The Rambler Owners Club

1950 Norman Rambler ‘Model RC’ Autocycle

1950 Norman Rambler Model R.C Autocycle



In 2005, I discovered this handbook on a bookstall at Kempton Park autojumble. I had never come across a Rambler motorcycle before, though I was familiar with the Rambler name as an American automobile. What immediately struck me was its similarity to the Norman autocycle, and the company address in Ashford, Kent.


I decided to save my £7 for more important purchases, replaced the booklet, and made a mental note to research it on the internet. Of course, I forgot all about it. A few years later, once again at Kempton Park autojumble, I noticed the handbook was still in exactly the same place on the bookstall. I pointed out that the cover price was 4/- 6d, and offered 25p but the bookseller was not amused. Nevertheless, he agreed that Rambler owners were few and far between. I bought it for £4, though I was still none the wiser about the autocycle.


Now that I actually owned a very small part of a Rambler (ie its handbook!) I remembered to refer to the ‘Moped Archive’ on the internet, an indispensable resource for cyclemotor enthusiasts. Lo and behold, there was mention of it, and I discovered that it was in fact a Norman Model C made for export.


In March 2009, I at last came across my first Norman Rambler. It was on ebay. I chatted with a few friends about it, and asked them not to bid as I was interested in it. (A wise precaution these days, as you can no longer see who else is bidding). After buying it – at a reasonable price – a chap named George contacted me from Dundee and informed me that he had also been bidding on it but his server went down at the optimum moment, hence my purchase at a bargain price.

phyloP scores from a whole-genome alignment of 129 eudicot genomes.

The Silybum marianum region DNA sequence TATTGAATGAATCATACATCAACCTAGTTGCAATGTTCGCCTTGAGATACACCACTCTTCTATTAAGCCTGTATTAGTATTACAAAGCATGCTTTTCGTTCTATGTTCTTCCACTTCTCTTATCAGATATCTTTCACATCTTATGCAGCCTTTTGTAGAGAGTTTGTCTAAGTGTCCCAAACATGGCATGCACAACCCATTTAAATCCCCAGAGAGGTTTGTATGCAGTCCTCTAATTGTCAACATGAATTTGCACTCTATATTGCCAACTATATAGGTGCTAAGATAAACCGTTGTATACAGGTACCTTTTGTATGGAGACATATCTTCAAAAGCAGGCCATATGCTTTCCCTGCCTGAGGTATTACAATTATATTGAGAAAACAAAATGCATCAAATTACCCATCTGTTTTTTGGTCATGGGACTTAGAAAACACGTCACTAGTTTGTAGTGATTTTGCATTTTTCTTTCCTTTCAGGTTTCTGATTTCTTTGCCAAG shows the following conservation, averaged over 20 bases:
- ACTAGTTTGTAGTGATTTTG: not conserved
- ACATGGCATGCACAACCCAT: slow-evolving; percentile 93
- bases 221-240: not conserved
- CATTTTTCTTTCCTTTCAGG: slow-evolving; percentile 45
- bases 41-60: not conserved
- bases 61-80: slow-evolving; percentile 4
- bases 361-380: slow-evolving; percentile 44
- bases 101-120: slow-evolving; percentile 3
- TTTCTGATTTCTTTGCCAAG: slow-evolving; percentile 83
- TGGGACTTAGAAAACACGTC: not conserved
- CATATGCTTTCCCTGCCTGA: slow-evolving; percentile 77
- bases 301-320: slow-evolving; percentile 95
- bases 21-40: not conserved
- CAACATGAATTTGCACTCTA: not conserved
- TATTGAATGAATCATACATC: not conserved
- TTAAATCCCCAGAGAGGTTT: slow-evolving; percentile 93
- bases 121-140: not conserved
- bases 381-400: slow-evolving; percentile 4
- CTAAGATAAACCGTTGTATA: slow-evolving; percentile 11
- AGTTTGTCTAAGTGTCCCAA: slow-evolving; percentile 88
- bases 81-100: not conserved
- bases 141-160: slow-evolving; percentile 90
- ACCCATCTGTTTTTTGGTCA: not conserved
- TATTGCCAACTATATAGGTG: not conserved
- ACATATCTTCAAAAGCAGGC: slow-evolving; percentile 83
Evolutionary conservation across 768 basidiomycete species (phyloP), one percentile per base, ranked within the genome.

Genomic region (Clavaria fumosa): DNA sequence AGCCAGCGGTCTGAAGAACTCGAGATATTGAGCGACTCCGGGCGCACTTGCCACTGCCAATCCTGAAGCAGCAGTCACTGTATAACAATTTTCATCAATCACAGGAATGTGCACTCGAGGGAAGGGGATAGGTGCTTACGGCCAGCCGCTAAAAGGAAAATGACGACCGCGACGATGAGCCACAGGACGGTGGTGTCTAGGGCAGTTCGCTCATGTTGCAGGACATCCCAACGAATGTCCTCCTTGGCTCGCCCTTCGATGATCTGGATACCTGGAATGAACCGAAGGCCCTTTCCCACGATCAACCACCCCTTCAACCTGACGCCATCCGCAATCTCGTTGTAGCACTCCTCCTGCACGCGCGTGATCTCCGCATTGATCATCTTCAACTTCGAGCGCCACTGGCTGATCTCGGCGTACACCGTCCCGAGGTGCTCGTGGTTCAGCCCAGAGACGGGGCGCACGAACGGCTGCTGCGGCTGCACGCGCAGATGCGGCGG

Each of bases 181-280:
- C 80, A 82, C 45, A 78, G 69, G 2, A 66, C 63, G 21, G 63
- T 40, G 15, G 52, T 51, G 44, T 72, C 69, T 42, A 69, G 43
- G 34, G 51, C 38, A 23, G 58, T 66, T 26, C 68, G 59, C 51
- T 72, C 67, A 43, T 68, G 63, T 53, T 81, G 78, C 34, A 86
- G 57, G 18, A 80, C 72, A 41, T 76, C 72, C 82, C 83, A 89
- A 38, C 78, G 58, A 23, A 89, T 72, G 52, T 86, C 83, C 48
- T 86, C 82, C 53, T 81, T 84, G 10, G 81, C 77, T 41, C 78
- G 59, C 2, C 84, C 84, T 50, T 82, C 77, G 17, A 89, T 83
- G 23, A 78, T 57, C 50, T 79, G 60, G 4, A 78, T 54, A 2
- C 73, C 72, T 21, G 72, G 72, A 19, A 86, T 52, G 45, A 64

Is there a moral to this story?

1. It’s always worth putting in a bid on ebay just in case.

2. Bear in mind that even if you save £3 buying a motorcycle handbook, it may end up costing you many hundred pounds more in due course 🙂


I like rare versions of well-known models, and I already admired the Norman Model C on which the Rambler is based. The Rambler is a handsome machine and I’ll put it on the road and use it this summer. Here are the pictures from its ebay auction:


The registration on the front does not look British. It was apparently re-imported to Britain sometime in the 1990s.





APRIL 2009: It has now arrived, and has been serviced and prepared for MOT. The lights have been taped up for a daylight MOT as the rear light is so poorly illuminated it would not be good enough for the test.

You can just about make out its name on the tank transfers.

It starts easily and runs well. Despite cleaning the tank, there’s still some fine silt in there, which means a few roadside carb cleaning operations are in store.

Next stop …the MOT station.